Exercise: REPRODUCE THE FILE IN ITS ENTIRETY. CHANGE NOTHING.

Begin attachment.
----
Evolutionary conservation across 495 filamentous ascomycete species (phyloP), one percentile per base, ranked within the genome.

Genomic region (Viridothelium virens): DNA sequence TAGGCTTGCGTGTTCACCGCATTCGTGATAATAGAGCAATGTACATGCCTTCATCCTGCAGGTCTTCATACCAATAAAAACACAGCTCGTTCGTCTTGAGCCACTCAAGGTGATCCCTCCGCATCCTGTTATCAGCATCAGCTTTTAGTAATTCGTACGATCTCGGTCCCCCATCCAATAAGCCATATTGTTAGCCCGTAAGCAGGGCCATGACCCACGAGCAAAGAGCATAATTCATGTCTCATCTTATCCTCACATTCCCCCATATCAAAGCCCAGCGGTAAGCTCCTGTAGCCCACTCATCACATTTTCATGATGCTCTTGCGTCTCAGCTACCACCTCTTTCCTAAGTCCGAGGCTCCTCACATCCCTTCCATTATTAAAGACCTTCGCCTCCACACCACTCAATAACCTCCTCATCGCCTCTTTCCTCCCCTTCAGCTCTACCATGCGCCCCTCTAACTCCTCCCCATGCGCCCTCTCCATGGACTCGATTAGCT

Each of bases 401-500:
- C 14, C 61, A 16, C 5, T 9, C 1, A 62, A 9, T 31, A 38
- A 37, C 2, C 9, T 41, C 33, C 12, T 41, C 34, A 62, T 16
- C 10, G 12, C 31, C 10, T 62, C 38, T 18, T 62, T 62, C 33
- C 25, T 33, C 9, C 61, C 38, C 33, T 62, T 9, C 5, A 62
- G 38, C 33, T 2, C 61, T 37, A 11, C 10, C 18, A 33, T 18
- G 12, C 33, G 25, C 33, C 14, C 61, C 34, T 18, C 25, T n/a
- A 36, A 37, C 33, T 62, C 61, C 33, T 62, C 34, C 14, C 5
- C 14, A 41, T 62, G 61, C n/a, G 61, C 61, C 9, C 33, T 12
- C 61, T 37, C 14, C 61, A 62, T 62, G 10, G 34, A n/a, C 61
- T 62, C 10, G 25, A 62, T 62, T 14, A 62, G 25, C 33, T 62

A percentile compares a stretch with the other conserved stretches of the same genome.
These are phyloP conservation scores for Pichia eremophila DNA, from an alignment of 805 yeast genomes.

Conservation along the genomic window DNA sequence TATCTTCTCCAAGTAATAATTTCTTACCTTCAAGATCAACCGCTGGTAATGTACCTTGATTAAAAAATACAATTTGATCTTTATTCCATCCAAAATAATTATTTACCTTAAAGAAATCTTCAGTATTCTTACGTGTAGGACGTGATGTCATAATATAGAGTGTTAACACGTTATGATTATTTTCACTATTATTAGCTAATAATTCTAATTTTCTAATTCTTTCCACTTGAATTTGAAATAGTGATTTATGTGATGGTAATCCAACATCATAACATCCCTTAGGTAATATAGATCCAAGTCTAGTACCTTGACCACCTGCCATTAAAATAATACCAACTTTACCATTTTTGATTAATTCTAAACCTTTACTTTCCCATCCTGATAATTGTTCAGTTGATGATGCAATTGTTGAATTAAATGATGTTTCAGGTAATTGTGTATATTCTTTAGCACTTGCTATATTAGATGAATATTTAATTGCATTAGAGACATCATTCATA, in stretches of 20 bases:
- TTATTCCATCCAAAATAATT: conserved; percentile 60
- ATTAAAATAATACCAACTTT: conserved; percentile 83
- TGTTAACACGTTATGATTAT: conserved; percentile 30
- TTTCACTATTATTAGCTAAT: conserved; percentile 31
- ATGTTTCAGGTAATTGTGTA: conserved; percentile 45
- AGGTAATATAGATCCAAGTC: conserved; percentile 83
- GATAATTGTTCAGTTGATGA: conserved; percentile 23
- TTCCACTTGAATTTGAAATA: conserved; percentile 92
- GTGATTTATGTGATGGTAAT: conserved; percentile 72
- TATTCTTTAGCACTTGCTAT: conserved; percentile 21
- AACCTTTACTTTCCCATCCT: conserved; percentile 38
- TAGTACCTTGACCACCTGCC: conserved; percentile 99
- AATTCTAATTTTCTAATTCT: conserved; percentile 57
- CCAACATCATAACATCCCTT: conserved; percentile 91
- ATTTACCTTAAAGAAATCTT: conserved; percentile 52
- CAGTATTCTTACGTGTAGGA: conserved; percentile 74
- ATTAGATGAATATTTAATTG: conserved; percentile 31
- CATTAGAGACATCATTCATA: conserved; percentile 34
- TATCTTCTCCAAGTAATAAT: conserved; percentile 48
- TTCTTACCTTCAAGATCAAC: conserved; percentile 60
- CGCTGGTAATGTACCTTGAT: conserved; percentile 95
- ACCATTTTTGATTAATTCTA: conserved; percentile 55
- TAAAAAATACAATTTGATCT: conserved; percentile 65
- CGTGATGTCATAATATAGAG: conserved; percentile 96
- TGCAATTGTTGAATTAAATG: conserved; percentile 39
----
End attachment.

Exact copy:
Evolutionary conservation across 495 filamentous ascomycete species (phyloP), one percentile per base, ranked within the genome.

Genomic region (Viridothelium virens): DNA sequence TAGGCTTGCGTGTTCACCGCATTCGTGATAATAGAGCAATGTACATGCCTTCATCCTGCAGGTCTTCATACCAATAAAAACACAGCTCGTTCGTCTTGAGCCACTCAAGGTGATCCCTCCGCATCCTGTTATCAGCATCAGCTTTTAGTAATTCGTACGATCTCGGTCCCCCATCCAATAAGCCATATTGTTAGCCCGTAAGCAGGGCCATGACCCACGAGCAAAGAGCATAATTCATGTCTCATCTTATCCTCACATTCCCCCATATCAAAGCCCAGCGGTAAGCTCCTGTAGCCCACTCATCACATTTTCATGATGCTCTTGCGTCTCAGCTACCACCTCTTTCCTAAGTCCGAGGCTCCTCACATCCCTTCCATTATTAAAGACCTTCGCCTCCACACCACTCAATAACCTCCTCATCGCCTCTTTCCTCCCCTTCAGCTCTACCATGCGCCCCTCTAACTCCTCCCCATGCGCCCTCTCCATGGACTCGATTAGCT

Each of bases 401-500:
- C 14, C 61, A 16, C 5, T 9, C 1, A 62, A 9, T 31, A 38
- A 37, C 2, C 9, T 41, C 33, C 12, T 41, C 34, A 62, T 16
- C 10, G 12, C 31, C 10, T 62, C 38, T 18, T 62, T 62, C 33
- C 25, T 33, C 9, C 61, C 38, C 33, T 62, T 9, C 5, A 62
- G 38, C 33, T 2, C 61, T 37, A 11, C 10, C 18, A 33, T 18
- G 12, C 33, G 25, C 33, C 14, C 61, C 34, T 18, C 25, T n/a
- A 36, A 37, C 33, T 62, C 61, C 33, T 62, C 34, C 14, C 5
- C 14, A 41, T 62, G 61, C n/a, G 61, C 61, C 9, C 33, T 12
- C 61, T 37, C 14, C 61, A 62, T 62, G 10, G 34, A n/a, C 61
- T 62, C 10, G 25, A 62, T 62, T 14, A 62, G 25, C 33, T 62

A percentile compares a stretch with the other conserved stretches of the same genome.
These are phyloP conservation scores for Pichia eremophila DNA, from an alignment of 805 yeast genomes.

Conservation along the genomic window DNA sequence TATCTTCTCCAAGTAATAATTTCTTACCTTCAAGATCAACCGCTGGTAATGTACCTTGATTAAAAAATACAATTTGATCTTTATTCCATCCAAAATAATTATTTACCTTAAAGAAATCTTCAGTATTCTTACGTGTAGGACGTGATGTCATAATATAGAGTGTTAACACGTTATGATTATTTTCACTATTATTAGCTAATAATTCTAATTTTCTAATTCTTTCCACTTGAATTTGAAATAGTGATTTATGTGATGGTAATCCAACATCATAACATCCCTTAGGTAATATAGATCCAAGTCTAGTACCTTGACCACCTGCCATTAAAATAATACCAACTTTACCATTTTTGATTAATTCTAAACCTTTACTTTCCCATCCTGATAATTGTTCAGTTGATGATGCAATTGTTGAATTAAATGATGTTTCAGGTAATTGTGTATATTCTTTAGCACTTGCTATATTAGATGAATATTTAATTGCATTAGAGACATCATTCATA, in stretches of 20 bases:
- TTATTCCATCCAAAATAATT: conserved; percentile 60
- ATTAAAATAATACCAACTTT: conserved; percentile 83
- TGTTAACACGTTATGATTAT: conserved; percentile 30
- TTTCACTATTATTAGCTAAT: conserved; percentile 31
- ATGTTTCAGGTAATTGTGTA: conserved; percentile 45
- AGGTAATATAGATCCAAGTC: conserved; percentile 83
- GATAATTGTTCAGTTGATGA: conserved; percentile 23
- TTCCACTTGAATTTGAAATA: conserved; percentile 92
- GTGATTTATGTGATGGTAAT: conserved; percentile 72
- TATTCTTTAGCACTTGCTAT: conserved; percentile 21
- AACCTTTACTTTCCCATCCT: conserved; percentile 38
- TAGTACCTTGACCACCTGCC: conserved; percentile 99
- AATTCTAATTTTCTAATTCT: conserved; percentile 57
- CCAACATCATAACATCCCTT: conserved; percentile 91
- ATTTACCTTAAAGAAATCTT: conserved; percentile 52
- CAGTATTCTTACGTGTAGGA: conserved; percentile 74
- ATTAGATGAATATTTAATTG: conserved; percentile 31
- CATTAGAGACATCATTCATA: conserved; percentile 34
- TATCTTCTCCAAGTAATAAT: conserved; percentile 48
- TTCTTACCTTCAAGATCAAC: conserved; percentile 60
- CGCTGGTAATGTACCTTGAT: conserved; percentile 95
- ACCATTTTTGATTAATTCTA: conserved; percentile 55
- TAAAAAATACAATTTGATCT: conserved; percentile 65
- CGTGATGTCATAATATAGAG: conserved; percentile 96
- TGCAATTGTTGAATTAAATG: conserved; percentile 39